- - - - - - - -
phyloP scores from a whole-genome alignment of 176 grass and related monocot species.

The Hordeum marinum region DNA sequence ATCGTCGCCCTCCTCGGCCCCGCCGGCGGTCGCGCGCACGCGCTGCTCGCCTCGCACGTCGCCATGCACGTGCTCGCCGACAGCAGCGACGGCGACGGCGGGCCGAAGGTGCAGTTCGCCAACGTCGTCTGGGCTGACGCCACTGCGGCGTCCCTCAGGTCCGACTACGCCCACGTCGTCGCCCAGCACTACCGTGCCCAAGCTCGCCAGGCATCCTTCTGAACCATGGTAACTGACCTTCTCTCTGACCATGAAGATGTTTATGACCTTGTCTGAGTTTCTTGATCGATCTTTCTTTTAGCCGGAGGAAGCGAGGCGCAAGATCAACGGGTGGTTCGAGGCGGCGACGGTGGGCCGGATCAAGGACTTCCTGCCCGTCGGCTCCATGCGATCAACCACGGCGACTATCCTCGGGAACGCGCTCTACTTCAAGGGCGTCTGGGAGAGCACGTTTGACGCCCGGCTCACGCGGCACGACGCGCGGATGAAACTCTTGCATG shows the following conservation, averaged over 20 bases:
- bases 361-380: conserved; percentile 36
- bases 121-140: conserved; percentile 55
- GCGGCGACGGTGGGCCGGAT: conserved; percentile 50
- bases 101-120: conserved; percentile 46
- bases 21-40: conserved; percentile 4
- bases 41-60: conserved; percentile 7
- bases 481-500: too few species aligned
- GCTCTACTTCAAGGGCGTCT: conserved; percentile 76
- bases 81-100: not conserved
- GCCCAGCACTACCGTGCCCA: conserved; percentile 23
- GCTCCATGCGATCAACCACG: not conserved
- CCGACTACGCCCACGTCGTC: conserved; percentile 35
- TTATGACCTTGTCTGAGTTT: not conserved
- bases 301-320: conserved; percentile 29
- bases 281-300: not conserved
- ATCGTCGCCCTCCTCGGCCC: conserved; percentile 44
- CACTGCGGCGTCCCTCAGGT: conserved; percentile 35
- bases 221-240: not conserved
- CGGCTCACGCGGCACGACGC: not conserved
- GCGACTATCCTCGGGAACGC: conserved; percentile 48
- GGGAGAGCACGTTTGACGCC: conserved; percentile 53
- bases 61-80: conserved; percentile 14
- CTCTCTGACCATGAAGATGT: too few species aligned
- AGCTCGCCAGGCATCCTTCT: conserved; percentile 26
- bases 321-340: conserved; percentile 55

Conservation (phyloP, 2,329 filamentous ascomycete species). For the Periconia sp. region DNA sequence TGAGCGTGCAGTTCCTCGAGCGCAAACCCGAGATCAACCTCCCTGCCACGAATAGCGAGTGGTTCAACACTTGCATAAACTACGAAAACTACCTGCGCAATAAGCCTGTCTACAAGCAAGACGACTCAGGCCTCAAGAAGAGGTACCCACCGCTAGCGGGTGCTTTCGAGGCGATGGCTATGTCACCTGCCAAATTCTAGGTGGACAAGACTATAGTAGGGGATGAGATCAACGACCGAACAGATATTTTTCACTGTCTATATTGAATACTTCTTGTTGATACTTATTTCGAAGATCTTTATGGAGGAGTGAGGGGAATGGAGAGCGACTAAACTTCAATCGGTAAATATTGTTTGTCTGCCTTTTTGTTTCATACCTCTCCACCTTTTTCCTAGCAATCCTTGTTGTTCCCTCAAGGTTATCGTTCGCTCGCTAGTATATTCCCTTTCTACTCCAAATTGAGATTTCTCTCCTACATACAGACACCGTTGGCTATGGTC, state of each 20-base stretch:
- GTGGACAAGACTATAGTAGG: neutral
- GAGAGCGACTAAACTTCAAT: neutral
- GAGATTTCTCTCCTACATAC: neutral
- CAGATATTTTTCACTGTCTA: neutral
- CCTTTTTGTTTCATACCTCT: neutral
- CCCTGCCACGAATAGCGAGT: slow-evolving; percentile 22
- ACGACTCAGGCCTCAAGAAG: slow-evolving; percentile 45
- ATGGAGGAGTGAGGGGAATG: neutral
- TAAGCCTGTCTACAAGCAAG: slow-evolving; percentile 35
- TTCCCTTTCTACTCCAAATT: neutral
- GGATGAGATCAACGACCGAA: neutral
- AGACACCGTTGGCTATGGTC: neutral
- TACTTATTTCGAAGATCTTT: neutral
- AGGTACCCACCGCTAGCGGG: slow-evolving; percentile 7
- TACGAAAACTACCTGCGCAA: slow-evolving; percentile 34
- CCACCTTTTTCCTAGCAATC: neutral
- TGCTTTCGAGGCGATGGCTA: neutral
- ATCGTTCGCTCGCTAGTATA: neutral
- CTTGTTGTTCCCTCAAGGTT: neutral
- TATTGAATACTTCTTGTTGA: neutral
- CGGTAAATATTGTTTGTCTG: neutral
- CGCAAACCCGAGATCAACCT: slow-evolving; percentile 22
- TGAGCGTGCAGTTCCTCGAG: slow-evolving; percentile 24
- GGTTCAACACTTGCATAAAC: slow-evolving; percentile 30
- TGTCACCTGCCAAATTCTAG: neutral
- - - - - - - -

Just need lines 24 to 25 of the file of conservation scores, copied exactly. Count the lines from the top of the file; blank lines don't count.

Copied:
- bases 61-80: conserved; percentile 14
- CTCTCTGACCATGAAGATGT: too few species aligned